1. Agreements to cut oil output still in limbo.
As oil prices still hover around the $50 mark, OPEC and non-OPEC countries continue the struggle to find a common solution for oil output cuts. Recent talks were aimed at agreeing upon a coordinated action to address the global oil supply glut but they ended with a resolution only to continue discussions the next scheduled meeting in November. This internal disagreement has obstructed efforts to secure cuts from non-OPEC members including Russia and Brazil. Additionally, both Iran and Iraq are still both seeking exemptions from the agreement, with Iran increasing its output after sanctions were lifted and Iraq arguing it needs the continued revenues to fund the fight against Isis.
2. GE inks deal with Baker Hughes
General Electric Co. and Baker Hughes inked a deal to combine their oil-and-gas business. Estimated to be a roughly $30 billion deal it would give GE a cost-effective way to take advantage any recovery in the industry.
The deal would entail GE contributing its oil-and-gas business and some cash to the new entity, which would have publicly traded shares and be majority-owned and controlled by GE.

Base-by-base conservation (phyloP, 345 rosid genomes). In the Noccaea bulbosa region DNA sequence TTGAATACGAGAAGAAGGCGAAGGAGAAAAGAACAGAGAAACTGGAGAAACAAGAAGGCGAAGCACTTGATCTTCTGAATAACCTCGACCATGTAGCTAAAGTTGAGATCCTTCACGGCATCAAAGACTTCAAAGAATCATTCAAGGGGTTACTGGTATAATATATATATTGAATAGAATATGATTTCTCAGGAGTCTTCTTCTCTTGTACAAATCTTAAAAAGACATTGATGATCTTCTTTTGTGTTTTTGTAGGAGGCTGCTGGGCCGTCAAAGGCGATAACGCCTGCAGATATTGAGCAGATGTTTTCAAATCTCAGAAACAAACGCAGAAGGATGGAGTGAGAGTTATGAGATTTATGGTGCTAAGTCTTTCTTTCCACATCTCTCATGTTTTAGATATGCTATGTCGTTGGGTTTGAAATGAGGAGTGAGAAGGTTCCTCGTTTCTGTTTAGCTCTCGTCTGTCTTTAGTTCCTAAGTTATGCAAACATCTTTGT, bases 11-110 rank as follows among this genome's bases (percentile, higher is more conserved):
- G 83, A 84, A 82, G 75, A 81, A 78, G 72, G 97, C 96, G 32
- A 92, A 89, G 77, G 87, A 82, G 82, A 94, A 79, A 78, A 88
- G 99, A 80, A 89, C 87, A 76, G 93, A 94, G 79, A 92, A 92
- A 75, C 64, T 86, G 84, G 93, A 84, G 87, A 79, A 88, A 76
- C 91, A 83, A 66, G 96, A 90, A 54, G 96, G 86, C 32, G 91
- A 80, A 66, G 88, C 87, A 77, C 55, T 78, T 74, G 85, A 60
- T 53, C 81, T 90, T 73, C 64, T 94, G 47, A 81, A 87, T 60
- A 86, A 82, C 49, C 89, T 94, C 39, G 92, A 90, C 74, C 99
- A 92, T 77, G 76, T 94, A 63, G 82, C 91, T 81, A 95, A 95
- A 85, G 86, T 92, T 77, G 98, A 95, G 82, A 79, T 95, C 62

This agreement would be the latest large scale merger to be announced in recent days, after AT&T Inc. agreed to buy Time Warner Inc. for $85 billion and Qualcomm Inc. agreed to buy NXP Semiconductors NV for $39 billion. However, there is no guarantee of a GE-Baker Hughes deal. The last merger Baker Hughes attempted with Halliburton Co. was rejected by anti-trust regulators.
3. Energy slumps still effecting large oil producers.
Looking at the world’s largest publicly-traded oil producers, their third-quarter earnings fell well below year-earlier levels, providing further evidence that their businesses face a long road to financial recovery. Even though many companies and analysts are taking an optimistic position in regard to the recent oil price crash, with crude still trading around $50 a barrel, we are far from out of the woods.
Exxon Mobil Corp. Chevron Corp., Statoil ASA and others are generally reporting profits lower than a year ago, and for the last 12 months, earnings for these industry giants is the lowest in more than 15 years. Exxon, the world's largest publicly-traded oil producer, reported a 38% decline in quarterly profit and Chevron said its quarterly profit fell 35% from a year earlier to $1.3 billion. Each is looking ahead to 2017 for more opportunity with a modest recovery.